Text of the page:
Malaria vaccine shows early promise in clinical trials

A malaria vaccine has shown
promising results in early stage
clinical trials, according to
researchers.
Researchers found the vaccine, which is
being developed in the US, protected 12
out of 15 patients from the disease,
when given in high doses.
The method is unusual because it
involves injecting live but weakened
malaria-causing parasites directly into
patients to trigger immunity.
The research is published in the journal
Science.
Lead author Dr Robert Seder, from the
Vaccine Research Center at the National
Institutes of Health, in Maryland, said:
"We were excited and thrilled by the
result, but it is important that we repeat
it, extend it and do it in larger numbers."
Many bites
It has been known for several decades
that exposure to mosquitoes treated with
radiation can protect against malaria.
However, studies have shown that it
takes more than 1,000 bites from the
insects over time to build up a high level
of immunity, making it an impractical
method of widespread protection.
Instead, a US biotech company called
Sanaria has taken lab-grown mosquitoes,
irradiated them and then extracted the
malaria-causing parasite (Plasmodium
falciparum ), all under sterile conditions.
These living but weakened parasites are
then counted and placed in vials, where
they can then be injected directly into a
patient's bloodstream. This vaccine
candidate is called PfSPZ.
To carry out the Phase-1 clinical trial,
the researchers looked at a group of 57
volunteers, none of whom had had
malaria before.
Of these, 40 received different doses of
the vaccine, while 17 did not. They were
then all exposed to the malaria-carrying
mosquitoes.
The researchers found that for the
participants not given any vaccine, and
those given low doses, almost all became
infected with malaria.
However for the small group given the
highest dosage, only three of the 15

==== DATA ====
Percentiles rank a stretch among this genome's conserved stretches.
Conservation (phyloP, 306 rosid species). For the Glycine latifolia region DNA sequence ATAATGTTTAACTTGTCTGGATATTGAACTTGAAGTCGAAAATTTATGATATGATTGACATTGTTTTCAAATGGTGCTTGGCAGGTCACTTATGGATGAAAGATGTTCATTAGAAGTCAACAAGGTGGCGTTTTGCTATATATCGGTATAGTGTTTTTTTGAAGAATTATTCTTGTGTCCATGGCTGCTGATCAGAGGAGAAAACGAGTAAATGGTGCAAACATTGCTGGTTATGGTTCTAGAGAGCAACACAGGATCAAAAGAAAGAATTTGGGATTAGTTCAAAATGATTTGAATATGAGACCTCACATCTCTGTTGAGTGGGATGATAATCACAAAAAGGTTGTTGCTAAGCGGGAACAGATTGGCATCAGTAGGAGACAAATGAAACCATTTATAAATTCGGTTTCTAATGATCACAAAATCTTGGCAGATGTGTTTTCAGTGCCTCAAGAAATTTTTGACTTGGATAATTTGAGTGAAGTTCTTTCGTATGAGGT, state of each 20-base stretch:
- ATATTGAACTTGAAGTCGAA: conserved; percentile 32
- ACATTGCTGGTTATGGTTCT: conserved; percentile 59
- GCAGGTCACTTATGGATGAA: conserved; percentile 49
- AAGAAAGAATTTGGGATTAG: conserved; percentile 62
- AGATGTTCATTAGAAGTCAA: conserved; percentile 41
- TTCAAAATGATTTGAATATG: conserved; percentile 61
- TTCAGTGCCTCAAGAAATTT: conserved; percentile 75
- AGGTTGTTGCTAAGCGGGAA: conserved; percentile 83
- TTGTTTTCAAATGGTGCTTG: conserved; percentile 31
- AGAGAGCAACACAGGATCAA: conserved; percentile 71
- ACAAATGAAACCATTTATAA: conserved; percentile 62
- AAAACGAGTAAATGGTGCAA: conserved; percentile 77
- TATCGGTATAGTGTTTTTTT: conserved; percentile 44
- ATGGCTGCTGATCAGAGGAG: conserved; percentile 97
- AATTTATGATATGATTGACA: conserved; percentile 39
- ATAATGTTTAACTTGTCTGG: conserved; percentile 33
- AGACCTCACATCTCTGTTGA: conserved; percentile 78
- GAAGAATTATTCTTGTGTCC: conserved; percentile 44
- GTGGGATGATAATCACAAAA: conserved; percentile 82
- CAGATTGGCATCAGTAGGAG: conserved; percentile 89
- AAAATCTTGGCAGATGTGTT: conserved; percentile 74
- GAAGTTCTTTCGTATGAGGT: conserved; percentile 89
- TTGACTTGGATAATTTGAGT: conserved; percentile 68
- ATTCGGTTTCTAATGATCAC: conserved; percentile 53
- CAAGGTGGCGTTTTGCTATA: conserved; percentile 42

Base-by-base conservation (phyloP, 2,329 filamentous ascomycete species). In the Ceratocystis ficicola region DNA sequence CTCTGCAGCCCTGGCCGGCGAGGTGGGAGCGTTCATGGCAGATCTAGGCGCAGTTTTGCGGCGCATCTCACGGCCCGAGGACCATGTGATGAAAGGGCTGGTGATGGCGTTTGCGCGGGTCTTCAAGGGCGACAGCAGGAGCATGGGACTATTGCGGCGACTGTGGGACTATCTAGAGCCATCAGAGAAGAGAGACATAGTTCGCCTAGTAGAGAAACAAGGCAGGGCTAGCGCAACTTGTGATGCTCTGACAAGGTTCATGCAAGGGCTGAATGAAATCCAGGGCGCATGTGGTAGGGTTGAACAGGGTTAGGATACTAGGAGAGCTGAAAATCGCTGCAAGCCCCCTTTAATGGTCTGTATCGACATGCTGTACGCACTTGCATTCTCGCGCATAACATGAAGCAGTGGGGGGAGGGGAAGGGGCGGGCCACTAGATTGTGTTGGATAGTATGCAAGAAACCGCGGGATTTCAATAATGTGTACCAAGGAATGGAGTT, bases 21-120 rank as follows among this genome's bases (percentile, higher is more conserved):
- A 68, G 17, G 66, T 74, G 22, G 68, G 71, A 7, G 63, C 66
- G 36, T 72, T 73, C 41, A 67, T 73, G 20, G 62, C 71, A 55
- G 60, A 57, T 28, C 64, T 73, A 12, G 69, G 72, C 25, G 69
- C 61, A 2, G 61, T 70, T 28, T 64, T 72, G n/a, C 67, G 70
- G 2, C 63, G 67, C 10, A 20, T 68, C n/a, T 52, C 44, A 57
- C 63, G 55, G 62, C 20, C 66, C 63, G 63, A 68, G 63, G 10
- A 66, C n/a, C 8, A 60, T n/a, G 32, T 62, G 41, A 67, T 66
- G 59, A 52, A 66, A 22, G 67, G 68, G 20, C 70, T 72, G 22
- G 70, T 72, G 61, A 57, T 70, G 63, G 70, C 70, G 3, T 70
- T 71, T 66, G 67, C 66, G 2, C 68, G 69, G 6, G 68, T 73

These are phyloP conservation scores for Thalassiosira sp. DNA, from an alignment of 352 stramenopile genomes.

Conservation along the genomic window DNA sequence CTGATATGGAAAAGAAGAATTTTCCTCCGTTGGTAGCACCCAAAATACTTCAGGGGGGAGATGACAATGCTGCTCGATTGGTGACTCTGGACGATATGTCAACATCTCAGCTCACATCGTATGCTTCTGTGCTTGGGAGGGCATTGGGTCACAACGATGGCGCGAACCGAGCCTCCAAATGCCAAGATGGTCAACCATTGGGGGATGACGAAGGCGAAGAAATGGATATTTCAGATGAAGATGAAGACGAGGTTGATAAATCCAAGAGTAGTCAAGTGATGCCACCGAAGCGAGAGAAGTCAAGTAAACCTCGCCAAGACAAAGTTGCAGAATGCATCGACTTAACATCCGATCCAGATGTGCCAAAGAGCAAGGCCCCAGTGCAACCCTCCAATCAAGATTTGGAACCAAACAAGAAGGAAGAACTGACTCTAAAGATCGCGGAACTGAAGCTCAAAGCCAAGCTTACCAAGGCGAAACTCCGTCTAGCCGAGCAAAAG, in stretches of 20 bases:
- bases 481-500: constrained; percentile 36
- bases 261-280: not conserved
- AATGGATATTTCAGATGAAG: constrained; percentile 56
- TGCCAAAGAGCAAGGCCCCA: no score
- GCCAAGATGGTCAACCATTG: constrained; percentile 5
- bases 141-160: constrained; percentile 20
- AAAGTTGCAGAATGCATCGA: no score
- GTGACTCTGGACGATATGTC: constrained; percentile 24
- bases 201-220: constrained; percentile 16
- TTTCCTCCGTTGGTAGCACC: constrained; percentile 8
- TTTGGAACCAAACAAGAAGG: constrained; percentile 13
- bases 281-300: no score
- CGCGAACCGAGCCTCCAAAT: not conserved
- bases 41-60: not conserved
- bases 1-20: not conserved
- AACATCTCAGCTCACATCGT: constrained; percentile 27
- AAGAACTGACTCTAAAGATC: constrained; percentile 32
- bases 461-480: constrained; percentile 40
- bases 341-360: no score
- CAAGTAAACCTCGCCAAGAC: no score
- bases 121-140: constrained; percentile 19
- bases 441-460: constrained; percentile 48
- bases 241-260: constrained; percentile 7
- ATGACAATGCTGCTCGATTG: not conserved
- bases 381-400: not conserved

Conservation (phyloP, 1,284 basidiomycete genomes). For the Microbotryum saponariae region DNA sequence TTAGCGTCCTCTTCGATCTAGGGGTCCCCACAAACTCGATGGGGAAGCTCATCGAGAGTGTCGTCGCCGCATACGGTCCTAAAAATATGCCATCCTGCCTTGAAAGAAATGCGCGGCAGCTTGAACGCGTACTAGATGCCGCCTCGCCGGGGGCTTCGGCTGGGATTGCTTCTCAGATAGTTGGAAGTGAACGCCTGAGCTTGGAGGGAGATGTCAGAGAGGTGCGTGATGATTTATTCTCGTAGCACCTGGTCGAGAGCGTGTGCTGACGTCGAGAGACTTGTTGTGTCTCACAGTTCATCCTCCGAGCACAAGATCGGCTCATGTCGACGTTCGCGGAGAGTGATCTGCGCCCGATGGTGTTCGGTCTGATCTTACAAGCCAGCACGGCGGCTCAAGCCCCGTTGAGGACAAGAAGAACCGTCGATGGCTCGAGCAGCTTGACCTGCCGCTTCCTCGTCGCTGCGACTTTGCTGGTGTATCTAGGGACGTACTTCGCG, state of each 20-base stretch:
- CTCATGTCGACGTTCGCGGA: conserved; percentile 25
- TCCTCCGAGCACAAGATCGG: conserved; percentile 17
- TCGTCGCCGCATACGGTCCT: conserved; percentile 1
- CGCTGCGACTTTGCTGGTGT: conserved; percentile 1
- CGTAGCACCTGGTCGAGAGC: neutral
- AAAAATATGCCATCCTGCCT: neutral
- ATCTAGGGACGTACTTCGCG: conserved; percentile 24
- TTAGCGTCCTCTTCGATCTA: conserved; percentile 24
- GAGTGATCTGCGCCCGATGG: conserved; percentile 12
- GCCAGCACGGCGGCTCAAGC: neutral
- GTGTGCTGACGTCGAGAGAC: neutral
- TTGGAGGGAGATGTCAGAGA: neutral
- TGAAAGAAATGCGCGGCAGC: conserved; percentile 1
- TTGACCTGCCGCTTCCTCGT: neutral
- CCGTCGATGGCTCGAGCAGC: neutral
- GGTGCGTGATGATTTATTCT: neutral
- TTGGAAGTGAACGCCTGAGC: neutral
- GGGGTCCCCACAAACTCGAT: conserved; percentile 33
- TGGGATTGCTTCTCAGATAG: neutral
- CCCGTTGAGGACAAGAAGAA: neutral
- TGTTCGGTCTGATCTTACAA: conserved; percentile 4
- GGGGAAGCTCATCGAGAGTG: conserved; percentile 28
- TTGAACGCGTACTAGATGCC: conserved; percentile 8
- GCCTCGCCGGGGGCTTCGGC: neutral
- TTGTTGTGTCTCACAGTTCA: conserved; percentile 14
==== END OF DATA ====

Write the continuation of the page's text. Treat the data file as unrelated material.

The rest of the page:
patients became infected after exposure
to malaria.
Dr Robert Seder said: "Based on the
history, we knew dose was important
because you needed 1,000 mosquito
bites to get protection - this validates
that.
"It allows us in future studies to increase
the dose and alter the schedule of the
vaccine to further optimise it. The next
critical questions will be whether the
vaccine is durable over a long period of
time and can the vaccine protect against
other strains of malaria."
Malaria kills about 600,000 people each
year and infects more than 200 million
He added that the fact that the vaccine
had to be injected into the bloodstream
rather than into or under the skin made
delivery more difficult.
Commenting on the research, Dr Ashley
Birkett, from the Path Malaria Vaccine
Initiative, said: "They are clearly very
early stage trials in small numbers of
volunteers, but without question we are
extremely encouraged by the results."
He added that most current vaccine
candidates targeted parts of the P.
falciparum parasite rather than the
whole organism.
"This approach induces a broad
response against a lot of different targets
on the parasite," he said.
There are currently about 20 malaria
vaccine candidates in clinical trials.
The most advanced is called RTS,S/AS01,
which has been developed by the
pharmaceutical company
GlaxoSmithKline, and is in a Phase-3
clinical trial involving 15,000 children in
Africa.
According to the latest figures from the
World Health Organization, there were an
estimated 219 million cases of malaria in
2010 and an estimated 660,000 deaths.